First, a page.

When comparing Google’s legal notices for business listing data both currently and historically (via the Internet Archive) the change seems to have started showing in November 2013 when Google moved the notices to a new page. At that time, Google added a significant number of new licensees but there was one obvious deletion: InfoUSA and Acxiom. I have prepared a Comparison of Business Listing Data Partners from Google’s website in Excel so that you can see the changes over time.

While I do think that InfoUSA is still providing data to Google it is likely under the new terms. I have no clue one way or the other for Acxiom.

This reported timeline is consistent with the last year’s email alerts alerting businesses in Australia and Canada with GMB claimed listings that if they didn’t “review and confirm the information in your Google Places account, we will no longer be able to keep and show it to Google users”. At the time I speculated that this had to do with with local licensing issues. That now appears to be the case. Either Google was trying to update as many listings as possible to minimize their costs under the new arrangement or proving to existing partners that they had a right to retain the listing in their database.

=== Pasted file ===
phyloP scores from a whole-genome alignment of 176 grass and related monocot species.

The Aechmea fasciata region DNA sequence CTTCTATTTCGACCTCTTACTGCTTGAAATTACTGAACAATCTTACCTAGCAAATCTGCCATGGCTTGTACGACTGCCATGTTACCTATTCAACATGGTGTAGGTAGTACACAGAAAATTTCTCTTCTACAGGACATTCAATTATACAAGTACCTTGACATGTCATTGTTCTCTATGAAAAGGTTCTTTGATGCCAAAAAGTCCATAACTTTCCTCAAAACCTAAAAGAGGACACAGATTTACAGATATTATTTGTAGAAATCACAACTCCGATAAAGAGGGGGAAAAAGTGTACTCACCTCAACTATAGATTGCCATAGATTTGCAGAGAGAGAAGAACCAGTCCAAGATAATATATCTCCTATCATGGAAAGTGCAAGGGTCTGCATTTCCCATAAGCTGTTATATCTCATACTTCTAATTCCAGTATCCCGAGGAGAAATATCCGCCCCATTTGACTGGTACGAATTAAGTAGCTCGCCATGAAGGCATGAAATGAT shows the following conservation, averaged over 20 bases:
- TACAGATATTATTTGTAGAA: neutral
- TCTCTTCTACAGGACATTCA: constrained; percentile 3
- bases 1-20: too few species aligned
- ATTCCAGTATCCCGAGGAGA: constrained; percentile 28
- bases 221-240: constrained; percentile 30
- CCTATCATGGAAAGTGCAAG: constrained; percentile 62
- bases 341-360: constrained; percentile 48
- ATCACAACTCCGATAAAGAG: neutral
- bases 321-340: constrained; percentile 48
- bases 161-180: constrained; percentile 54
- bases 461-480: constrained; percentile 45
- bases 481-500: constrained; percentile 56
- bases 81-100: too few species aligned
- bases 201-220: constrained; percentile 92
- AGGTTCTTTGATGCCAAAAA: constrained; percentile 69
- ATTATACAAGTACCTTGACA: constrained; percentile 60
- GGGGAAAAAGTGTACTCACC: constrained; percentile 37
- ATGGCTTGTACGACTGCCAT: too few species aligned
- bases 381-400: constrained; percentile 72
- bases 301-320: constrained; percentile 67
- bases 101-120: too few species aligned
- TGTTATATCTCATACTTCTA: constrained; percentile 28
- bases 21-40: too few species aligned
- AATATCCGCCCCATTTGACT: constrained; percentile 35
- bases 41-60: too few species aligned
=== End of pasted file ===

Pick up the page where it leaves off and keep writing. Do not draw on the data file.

I would further speculate, based on what is known, that Google actually implemented the new data arrangement in the US, Canada and Australia first but has delayed implementation in other countries where the new agreement is in affect.

In the case of Canada, we do not yet know who replaced If you have any insight into that please let me know.